If you want the shortcut with NFC trigger to run completely automatically, then you have to deactivate "Confirm before executing". But my tip is to activate "Notify when running" afterwards. This is how you can see when the triggering of the action worked.

My example: Activate Bluetooth on AirTag contact

You can set various actions for the AirTag or NFC contact with the iPhone: navigate a specific route, open or close the garage door, open or close doors, play music, Apps or call up information, and so on. Since my AirTag is on my keychain, I'll just set it as an example for these instructions that when I make contact with my iPhone, Bluetooth should be activated or deactivated on the same. The reason: When I leave the house, I want to be able to connect Bluetooth headphones directly. And when I get home, I want Bluetooth turned off.

So I open the Shortcuts app, select the Automations tab, and tap the Add plus icon in the top right. Then I tap on "Create personal automation" and select the "NFC" menu item. I scan the AirTag and name it "Keychain". Now I tap on "Next" and then on "Add action". In the selection of umpteen possible actions, I look for Bluetooth and select "Configure Bluetooth". Here you can now select "On" for switching on. For the application described above - for both leaving the house and returning - I use "on/off". I complete the setup as above; and done.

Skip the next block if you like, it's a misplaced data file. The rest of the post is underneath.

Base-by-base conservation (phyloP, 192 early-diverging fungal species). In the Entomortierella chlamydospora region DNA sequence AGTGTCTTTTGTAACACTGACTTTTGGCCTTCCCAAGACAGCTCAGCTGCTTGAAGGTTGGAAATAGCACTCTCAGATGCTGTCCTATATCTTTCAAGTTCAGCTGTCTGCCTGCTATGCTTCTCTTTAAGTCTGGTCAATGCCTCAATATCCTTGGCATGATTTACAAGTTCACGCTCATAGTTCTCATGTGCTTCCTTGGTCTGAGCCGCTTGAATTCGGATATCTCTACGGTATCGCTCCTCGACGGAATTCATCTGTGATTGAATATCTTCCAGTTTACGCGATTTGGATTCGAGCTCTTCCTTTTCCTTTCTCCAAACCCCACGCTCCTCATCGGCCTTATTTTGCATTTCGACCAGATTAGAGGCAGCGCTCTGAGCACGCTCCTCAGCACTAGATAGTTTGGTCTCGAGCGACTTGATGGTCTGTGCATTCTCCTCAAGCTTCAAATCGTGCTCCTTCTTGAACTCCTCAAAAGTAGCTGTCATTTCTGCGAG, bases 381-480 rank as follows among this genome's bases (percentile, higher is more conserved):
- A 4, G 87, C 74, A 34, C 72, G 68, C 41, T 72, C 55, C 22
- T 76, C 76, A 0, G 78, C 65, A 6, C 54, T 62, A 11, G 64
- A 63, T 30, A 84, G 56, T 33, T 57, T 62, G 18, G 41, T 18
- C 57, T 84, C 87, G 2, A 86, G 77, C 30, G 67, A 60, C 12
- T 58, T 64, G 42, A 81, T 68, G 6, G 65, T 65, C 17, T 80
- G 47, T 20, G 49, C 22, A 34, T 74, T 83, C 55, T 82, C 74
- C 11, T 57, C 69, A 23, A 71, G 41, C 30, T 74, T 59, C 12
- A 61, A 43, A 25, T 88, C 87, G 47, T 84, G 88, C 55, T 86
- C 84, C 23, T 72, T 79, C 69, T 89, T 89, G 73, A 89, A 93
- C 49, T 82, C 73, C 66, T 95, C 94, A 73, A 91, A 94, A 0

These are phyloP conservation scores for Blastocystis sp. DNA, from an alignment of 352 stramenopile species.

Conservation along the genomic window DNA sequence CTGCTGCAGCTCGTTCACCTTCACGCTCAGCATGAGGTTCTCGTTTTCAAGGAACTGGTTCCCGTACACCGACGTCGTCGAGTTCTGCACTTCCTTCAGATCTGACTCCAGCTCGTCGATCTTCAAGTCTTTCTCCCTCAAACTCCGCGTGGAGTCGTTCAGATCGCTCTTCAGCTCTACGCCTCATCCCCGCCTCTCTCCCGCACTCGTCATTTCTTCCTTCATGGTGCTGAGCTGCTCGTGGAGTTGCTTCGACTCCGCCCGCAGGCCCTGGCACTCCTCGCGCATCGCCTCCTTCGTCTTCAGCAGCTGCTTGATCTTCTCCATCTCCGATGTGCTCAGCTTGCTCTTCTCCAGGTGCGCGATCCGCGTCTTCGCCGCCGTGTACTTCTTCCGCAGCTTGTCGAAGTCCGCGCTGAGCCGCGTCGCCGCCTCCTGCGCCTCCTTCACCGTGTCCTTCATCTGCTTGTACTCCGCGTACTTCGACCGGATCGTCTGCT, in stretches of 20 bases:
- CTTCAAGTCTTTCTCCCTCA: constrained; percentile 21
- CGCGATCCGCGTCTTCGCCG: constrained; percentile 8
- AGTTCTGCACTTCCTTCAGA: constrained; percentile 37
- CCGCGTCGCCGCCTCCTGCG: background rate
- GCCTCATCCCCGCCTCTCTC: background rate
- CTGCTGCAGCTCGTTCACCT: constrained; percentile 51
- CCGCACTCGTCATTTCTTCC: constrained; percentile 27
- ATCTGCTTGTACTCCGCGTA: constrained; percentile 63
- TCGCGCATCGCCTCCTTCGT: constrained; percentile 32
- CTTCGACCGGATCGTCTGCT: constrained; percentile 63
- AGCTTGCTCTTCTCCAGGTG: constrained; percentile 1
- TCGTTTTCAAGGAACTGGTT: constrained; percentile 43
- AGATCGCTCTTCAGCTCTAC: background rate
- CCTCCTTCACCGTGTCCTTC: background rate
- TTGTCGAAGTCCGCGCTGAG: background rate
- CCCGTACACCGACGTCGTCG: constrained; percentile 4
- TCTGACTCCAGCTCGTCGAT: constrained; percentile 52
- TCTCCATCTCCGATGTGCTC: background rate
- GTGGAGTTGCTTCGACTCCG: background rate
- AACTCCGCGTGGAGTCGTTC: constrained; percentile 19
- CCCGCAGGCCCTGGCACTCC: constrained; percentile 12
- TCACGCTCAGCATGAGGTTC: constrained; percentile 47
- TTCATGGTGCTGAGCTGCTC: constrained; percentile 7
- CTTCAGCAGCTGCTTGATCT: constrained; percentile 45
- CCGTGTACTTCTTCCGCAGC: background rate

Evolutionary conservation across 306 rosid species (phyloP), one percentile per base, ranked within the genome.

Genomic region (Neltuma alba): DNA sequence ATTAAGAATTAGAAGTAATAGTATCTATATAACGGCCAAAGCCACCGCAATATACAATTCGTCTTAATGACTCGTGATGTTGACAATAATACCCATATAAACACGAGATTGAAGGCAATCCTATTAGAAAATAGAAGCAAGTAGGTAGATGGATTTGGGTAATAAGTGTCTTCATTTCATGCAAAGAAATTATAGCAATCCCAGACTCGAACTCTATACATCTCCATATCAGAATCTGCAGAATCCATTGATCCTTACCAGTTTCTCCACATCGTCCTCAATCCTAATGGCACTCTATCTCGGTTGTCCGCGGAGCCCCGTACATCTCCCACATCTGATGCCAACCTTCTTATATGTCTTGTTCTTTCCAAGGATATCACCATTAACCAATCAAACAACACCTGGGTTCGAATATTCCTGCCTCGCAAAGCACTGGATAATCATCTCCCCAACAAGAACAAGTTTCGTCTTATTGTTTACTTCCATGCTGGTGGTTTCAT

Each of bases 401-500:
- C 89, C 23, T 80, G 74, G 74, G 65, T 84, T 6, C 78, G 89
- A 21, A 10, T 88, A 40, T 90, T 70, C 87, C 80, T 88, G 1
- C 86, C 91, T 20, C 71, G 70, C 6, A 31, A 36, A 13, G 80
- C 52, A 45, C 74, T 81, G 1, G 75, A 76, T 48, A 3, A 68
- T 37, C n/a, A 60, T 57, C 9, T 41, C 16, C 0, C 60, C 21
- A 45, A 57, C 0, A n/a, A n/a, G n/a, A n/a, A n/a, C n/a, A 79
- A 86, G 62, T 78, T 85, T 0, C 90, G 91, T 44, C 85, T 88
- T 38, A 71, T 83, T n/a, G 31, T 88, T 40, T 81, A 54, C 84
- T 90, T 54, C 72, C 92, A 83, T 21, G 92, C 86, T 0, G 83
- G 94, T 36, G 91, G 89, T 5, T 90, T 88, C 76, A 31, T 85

Switching Bluetooth on and off on the iPhone using the AirTag's NFC function worked. You can use notifications to confirm the execution of shortcuts.
Switching Bluetooth on and off on the iPhone using the AirTag's NFC function worked. You can use notifications to confirm the execution of shortcuts.

Now, every time I leave the house and want to pair headphones, I can turn on Bluetooth on the iPhone (without having to tap around on the display). And when I get home, I can turn off contactless Bluetooth. I have also set - as you can see in the screenshots above - that a notification will be displayed when the AirTag is detected and the shortcut is executed. This way I can see directly whether everything is working and don't have to keep merging the iPhone and AirTag over and over again hoping that Bluetooth is now activated or deactivated. This also saves looking in the iOS control center, which would destroy the hoped-for time savings.

Will my Find My AirTag stay active if I use it as an NFC tag?

An important question that needs to be clarified in the whole thing: remains the AirTag for the location of the item associated with it active if I also use it as an NFC tag? And the answer is yes. Before trying the NFC setup above, I had set my AirTag to track my keychain. However, after setting it up using the steps above, I was still able to use the AirTag in the Where is? App call him  locate, play a sound and so on. So setting it up as an NFC tag doesn't override use as a tracker device. 

Identify found AirTag: Shortcut does not override NFC capability